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Complete Guide to Loan Refinancing
If you are unsure what refinancing a loan means, it is difficult to understand whether it is a good choice. Refinancing is a powerful financial tool, but it is important to know how, and when to use it correctly. Read on to learn more about loan refinancing.
What is Refinancing?
Loan refinancing is the process of taking out a new loan to pay off one or more existing loans. Refinancing is often used to take advantage of better loan terms available in the present than when the older loans were taken out. Many different kinds of loans can be refinanced. A few refinancing scenarios are discussed below.
Refinancing Auto Loans
Refinancing a car loan is often used to lower the monthly payments. Refinancing is a way to pay less per month in exchange for extending the life of the loan. Lenders often have specific requirements for refinancing, such as:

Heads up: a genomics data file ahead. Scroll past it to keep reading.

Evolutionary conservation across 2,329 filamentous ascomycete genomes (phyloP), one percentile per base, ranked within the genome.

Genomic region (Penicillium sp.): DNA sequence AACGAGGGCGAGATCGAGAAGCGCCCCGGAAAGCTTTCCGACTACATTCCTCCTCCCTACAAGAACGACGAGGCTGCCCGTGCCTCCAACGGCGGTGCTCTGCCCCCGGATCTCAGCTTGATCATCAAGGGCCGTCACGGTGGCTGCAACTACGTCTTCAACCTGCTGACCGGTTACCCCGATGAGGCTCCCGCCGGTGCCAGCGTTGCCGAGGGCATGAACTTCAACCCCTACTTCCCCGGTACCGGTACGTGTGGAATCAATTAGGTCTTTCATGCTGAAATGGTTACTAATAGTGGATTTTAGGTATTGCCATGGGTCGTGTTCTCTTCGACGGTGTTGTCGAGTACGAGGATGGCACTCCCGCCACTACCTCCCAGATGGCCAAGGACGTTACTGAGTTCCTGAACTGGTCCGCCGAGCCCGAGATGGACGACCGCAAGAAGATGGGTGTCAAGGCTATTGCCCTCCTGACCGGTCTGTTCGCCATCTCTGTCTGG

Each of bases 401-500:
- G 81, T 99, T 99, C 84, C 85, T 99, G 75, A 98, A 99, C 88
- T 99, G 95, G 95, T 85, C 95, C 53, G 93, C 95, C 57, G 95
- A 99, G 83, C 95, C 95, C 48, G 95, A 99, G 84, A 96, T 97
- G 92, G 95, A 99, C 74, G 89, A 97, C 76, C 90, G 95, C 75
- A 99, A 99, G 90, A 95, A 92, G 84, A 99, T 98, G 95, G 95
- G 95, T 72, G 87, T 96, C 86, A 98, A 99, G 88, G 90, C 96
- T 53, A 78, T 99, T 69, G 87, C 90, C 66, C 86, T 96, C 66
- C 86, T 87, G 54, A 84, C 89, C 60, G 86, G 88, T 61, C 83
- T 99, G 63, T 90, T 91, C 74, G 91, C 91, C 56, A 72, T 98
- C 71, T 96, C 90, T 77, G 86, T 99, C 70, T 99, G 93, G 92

- your credit score,
- the outstanding balance on your loan
- age and mileage of your car.
Refinancing Credit Cards
Interest on outstanding credit card debt often accrues quickly. Refinancing credit card debt can be a way to limit the cost by refinancing it as, for example, a personal loan with a lower, predictable interest rate.
Mortgages are some of the longest-term loans in normal life. Refinancing can be a way to shorten or extend the repayment period of a mortgage. This can substantially decrease the total cost of the mortgage or decrease the monthly payment respectively.
Refinancing a mortgage can also be a way to take advantage of a better interest rate than you originally got. For example, if you originally got a 30-year mortgage at 8% interest, you might decide to refinance at a 4% rate.